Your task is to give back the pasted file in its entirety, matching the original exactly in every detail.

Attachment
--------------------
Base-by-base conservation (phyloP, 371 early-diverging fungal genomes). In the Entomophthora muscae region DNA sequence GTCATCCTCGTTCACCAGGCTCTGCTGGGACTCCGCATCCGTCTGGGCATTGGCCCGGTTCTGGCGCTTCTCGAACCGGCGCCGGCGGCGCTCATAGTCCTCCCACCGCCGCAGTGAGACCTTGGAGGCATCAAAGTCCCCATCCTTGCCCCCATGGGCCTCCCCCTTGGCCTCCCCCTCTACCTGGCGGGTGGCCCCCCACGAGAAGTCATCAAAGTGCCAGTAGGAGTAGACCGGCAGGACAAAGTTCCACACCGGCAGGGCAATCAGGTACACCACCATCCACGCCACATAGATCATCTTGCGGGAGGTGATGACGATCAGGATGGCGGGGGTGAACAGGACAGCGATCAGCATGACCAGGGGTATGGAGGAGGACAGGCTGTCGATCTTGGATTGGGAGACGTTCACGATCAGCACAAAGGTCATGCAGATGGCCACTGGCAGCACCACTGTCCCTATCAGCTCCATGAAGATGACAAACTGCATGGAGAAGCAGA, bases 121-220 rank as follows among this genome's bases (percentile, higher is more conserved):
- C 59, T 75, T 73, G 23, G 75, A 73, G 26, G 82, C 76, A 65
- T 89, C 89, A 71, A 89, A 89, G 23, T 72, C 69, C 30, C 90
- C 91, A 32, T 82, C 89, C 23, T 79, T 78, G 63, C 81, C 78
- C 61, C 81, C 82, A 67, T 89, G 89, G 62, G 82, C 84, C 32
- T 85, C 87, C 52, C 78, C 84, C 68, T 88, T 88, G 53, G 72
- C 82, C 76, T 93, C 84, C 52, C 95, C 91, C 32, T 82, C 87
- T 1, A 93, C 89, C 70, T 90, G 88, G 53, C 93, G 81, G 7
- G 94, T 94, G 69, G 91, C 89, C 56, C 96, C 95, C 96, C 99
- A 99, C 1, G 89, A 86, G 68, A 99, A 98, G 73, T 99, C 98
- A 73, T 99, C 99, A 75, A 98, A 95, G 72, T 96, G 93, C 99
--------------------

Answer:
Base-by-base conservation (phyloP, 371 early-diverging fungal genomes). In the Entomophthora muscae region DNA sequence GTCATCCTCGTTCACCAGGCTCTGCTGGGACTCCGCATCCGTCTGGGCATTGGCCCGGTTCTGGCGCTTCTCGAACCGGCGCCGGCGGCGCTCATAGTCCTCCCACCGCCGCAGTGAGACCTTGGAGGCATCAAAGTCCCCATCCTTGCCCCCATGGGCCTCCCCCTTGGCCTCCCCCTCTACCTGGCGGGTGGCCCCCCACGAGAAGTCATCAAAGTGCCAGTAGGAGTAGACCGGCAGGACAAAGTTCCACACCGGCAGGGCAATCAGGTACACCACCATCCACGCCACATAGATCATCTTGCGGGAGGTGATGACGATCAGGATGGCGGGGGTGAACAGGACAGCGATCAGCATGACCAGGGGTATGGAGGAGGACAGGCTGTCGATCTTGGATTGGGAGACGTTCACGATCAGCACAAAGGTCATGCAGATGGCCACTGGCAGCACCACTGTCCCTATCAGCTCCATGAAGATGACAAACTGCATGGAGAAGCAGA, bases 121-220 rank as follows among this genome's bases (percentile, higher is more conserved):
- C 59, T 75, T 73, G 23, G 75, A 73, G 26, G 82, C 76, A 65
- T 89, C 89, A 71, A 89, A 89, G 23, T 72, C 69, C 30, C 90
- C 91, A 32, T 82, C 89, C 23, T 79, T 78, G 63, C 81, C 78
- C 61, C 81, C 82, A 67, T 89, G 89, G 62, G 82, C 84, C 32
- T 85, C 87, C 52, C 78, C 84, C 68, T 88, T 88, G 53, G 72
- C 82, C 76, T 93, C 84, C 52, C 95, C 91, C 32, T 82, C 87
- T 1, A 93, C 89, C 70, T 90, G 88, G 53, C 93, G 81, G 7
- G 94, T 94, G 69, G 91, C 89, C 56, C 96, C 95, C 96, C 99
- A 99, C 1, G 89, A 86, G 68, A 99, A 98, G 73, T 99, C 98
- A 73, T 99, C 99, A 75, A 98, A 95, G 72, T 96, G 93, C 99